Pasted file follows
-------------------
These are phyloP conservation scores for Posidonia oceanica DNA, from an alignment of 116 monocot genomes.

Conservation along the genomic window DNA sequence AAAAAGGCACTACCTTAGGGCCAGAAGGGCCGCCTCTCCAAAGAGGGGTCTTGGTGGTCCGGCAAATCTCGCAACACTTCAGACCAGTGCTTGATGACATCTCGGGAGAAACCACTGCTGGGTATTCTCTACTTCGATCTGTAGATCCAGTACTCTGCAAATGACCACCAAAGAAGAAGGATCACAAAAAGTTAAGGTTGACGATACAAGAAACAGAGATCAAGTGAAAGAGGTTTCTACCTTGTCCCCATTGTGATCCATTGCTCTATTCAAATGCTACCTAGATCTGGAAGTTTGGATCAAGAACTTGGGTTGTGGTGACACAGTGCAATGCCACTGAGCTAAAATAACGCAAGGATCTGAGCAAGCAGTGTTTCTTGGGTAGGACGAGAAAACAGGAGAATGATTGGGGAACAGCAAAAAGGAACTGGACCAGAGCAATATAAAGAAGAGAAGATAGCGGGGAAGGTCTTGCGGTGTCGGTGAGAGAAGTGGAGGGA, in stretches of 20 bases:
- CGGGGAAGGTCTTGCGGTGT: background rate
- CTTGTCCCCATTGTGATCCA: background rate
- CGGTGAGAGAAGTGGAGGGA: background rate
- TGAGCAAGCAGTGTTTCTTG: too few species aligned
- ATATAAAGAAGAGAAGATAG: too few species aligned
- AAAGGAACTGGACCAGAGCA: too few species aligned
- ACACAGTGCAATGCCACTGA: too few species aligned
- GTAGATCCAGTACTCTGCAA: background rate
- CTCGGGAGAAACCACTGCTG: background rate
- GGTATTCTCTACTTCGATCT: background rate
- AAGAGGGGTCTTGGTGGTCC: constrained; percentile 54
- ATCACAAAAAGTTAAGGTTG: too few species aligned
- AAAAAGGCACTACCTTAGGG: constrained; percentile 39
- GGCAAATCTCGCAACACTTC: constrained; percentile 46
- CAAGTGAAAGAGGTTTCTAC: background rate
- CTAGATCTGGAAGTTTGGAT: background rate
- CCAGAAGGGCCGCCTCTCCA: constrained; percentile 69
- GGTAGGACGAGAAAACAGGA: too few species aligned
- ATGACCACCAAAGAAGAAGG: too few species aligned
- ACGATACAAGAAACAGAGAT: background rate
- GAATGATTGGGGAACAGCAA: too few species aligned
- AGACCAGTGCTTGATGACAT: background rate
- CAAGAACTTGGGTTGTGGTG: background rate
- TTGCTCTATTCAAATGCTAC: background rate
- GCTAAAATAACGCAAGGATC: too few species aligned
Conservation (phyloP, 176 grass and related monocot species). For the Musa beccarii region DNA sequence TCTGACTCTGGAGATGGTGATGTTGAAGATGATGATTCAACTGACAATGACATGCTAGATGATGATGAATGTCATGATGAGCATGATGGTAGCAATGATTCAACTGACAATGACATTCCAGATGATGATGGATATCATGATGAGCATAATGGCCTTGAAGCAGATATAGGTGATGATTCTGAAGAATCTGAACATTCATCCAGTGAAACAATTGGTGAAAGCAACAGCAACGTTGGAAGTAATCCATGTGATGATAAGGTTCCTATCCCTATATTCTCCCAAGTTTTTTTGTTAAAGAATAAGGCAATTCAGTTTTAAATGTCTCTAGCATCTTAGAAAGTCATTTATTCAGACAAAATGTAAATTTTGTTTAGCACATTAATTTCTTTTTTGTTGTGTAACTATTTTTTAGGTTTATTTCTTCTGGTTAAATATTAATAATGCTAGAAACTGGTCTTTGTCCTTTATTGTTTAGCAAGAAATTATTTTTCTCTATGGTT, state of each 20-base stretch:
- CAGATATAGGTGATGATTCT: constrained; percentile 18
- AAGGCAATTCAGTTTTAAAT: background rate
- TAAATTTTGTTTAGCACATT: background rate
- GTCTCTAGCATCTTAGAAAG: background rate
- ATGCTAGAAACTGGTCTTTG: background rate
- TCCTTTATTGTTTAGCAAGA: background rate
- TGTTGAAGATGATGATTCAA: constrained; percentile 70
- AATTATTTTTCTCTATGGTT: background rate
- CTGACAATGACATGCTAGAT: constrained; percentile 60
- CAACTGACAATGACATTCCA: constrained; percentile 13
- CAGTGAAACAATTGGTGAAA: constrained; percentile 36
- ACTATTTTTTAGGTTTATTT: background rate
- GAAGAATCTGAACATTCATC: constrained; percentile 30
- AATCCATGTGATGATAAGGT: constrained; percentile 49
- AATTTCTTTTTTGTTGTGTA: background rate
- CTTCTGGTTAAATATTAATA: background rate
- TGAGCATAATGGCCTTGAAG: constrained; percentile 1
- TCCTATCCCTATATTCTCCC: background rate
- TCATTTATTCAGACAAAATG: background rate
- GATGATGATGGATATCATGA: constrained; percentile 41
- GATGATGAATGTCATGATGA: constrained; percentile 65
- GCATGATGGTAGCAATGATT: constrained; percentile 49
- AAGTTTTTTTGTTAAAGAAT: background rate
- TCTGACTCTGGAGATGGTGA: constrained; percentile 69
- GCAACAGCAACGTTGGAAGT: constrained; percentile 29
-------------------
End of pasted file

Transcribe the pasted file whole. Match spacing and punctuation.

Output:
These are phyloP conservation scores for Posidonia oceanica DNA, from an alignment of 116 monocot genomes.

Conservation along the genomic window DNA sequence AAAAAGGCACTACCTTAGGGCCAGAAGGGCCGCCTCTCCAAAGAGGGGTCTTGGTGGTCCGGCAAATCTCGCAACACTTCAGACCAGTGCTTGATGACATCTCGGGAGAAACCACTGCTGGGTATTCTCTACTTCGATCTGTAGATCCAGTACTCTGCAAATGACCACCAAAGAAGAAGGATCACAAAAAGTTAAGGTTGACGATACAAGAAACAGAGATCAAGTGAAAGAGGTTTCTACCTTGTCCCCATTGTGATCCATTGCTCTATTCAAATGCTACCTAGATCTGGAAGTTTGGATCAAGAACTTGGGTTGTGGTGACACAGTGCAATGCCACTGAGCTAAAATAACGCAAGGATCTGAGCAAGCAGTGTTTCTTGGGTAGGACGAGAAAACAGGAGAATGATTGGGGAACAGCAAAAAGGAACTGGACCAGAGCAATATAAAGAAGAGAAGATAGCGGGGAAGGTCTTGCGGTGTCGGTGAGAGAAGTGGAGGGA, in stretches of 20 bases:
- CGGGGAAGGTCTTGCGGTGT: background rate
- CTTGTCCCCATTGTGATCCA: background rate
- CGGTGAGAGAAGTGGAGGGA: background rate
- TGAGCAAGCAGTGTTTCTTG: too few species aligned
- ATATAAAGAAGAGAAGATAG: too few species aligned
- AAAGGAACTGGACCAGAGCA: too few species aligned
- ACACAGTGCAATGCCACTGA: too few species aligned
- GTAGATCCAGTACTCTGCAA: background rate
- CTCGGGAGAAACCACTGCTG: background rate
- GGTATTCTCTACTTCGATCT: background rate
- AAGAGGGGTCTTGGTGGTCC: constrained; percentile 54
- ATCACAAAAAGTTAAGGTTG: too few species aligned
- AAAAAGGCACTACCTTAGGG: constrained; percentile 39
- GGCAAATCTCGCAACACTTC: constrained; percentile 46
- CAAGTGAAAGAGGTTTCTAC: background rate
- CTAGATCTGGAAGTTTGGAT: background rate
- CCAGAAGGGCCGCCTCTCCA: constrained; percentile 69
- GGTAGGACGAGAAAACAGGA: too few species aligned
- ATGACCACCAAAGAAGAAGG: too few species aligned
- ACGATACAAGAAACAGAGAT: background rate
- GAATGATTGGGGAACAGCAA: too few species aligned
- AGACCAGTGCTTGATGACAT: background rate
- CAAGAACTTGGGTTGTGGTG: background rate
- TTGCTCTATTCAAATGCTAC: background rate
- GCTAAAATAACGCAAGGATC: too few species aligned
Conservation (phyloP, 176 grass and related monocot species). For the Musa beccarii region DNA sequence TCTGACTCTGGAGATGGTGATGTTGAAGATGATGATTCAACTGACAATGACATGCTAGATGATGATGAATGTCATGATGAGCATGATGGTAGCAATGATTCAACTGACAATGACATTCCAGATGATGATGGATATCATGATGAGCATAATGGCCTTGAAGCAGATATAGGTGATGATTCTGAAGAATCTGAACATTCATCCAGTGAAACAATTGGTGAAAGCAACAGCAACGTTGGAAGTAATCCATGTGATGATAAGGTTCCTATCCCTATATTCTCCCAAGTTTTTTTGTTAAAGAATAAGGCAATTCAGTTTTAAATGTCTCTAGCATCTTAGAAAGTCATTTATTCAGACAAAATGTAAATTTTGTTTAGCACATTAATTTCTTTTTTGTTGTGTAACTATTTTTTAGGTTTATTTCTTCTGGTTAAATATTAATAATGCTAGAAACTGGTCTTTGTCCTTTATTGTTTAGCAAGAAATTATTTTTCTCTATGGTT, state of each 20-base stretch:
- CAGATATAGGTGATGATTCT: constrained; percentile 18
- AAGGCAATTCAGTTTTAAAT: background rate
- TAAATTTTGTTTAGCACATT: background rate
- GTCTCTAGCATCTTAGAAAG: background rate
- ATGCTAGAAACTGGTCTTTG: background rate
- TCCTTTATTGTTTAGCAAGA: background rate
- TGTTGAAGATGATGATTCAA: constrained; percentile 70
- AATTATTTTTCTCTATGGTT: background rate
- CTGACAATGACATGCTAGAT: constrained; percentile 60
- CAACTGACAATGACATTCCA: constrained; percentile 13
- CAGTGAAACAATTGGTGAAA: constrained; percentile 36
- ACTATTTTTTAGGTTTATTT: background rate
- GAAGAATCTGAACATTCATC: constrained; percentile 30
- AATCCATGTGATGATAAGGT: constrained; percentile 49
- AATTTCTTTTTTGTTGTGTA: background rate
- CTTCTGGTTAAATATTAATA: background rate
- TGAGCATAATGGCCTTGAAG: constrained; percentile 1
- TCCTATCCCTATATTCTCCC: background rate
- TCATTTATTCAGACAAAATG: background rate
- GATGATGATGGATATCATGA: constrained; percentile 41
- GATGATGAATGTCATGATGA: constrained; percentile 65
- GCATGATGGTAGCAATGATT: constrained; percentile 49
- AAGTTTTTTTGTTAAAGAAT: background rate
- TCTGACTCTGGAGATGGTGA: constrained; percentile 69
- GCAACAGCAACGTTGGAAGT: constrained; percentile 29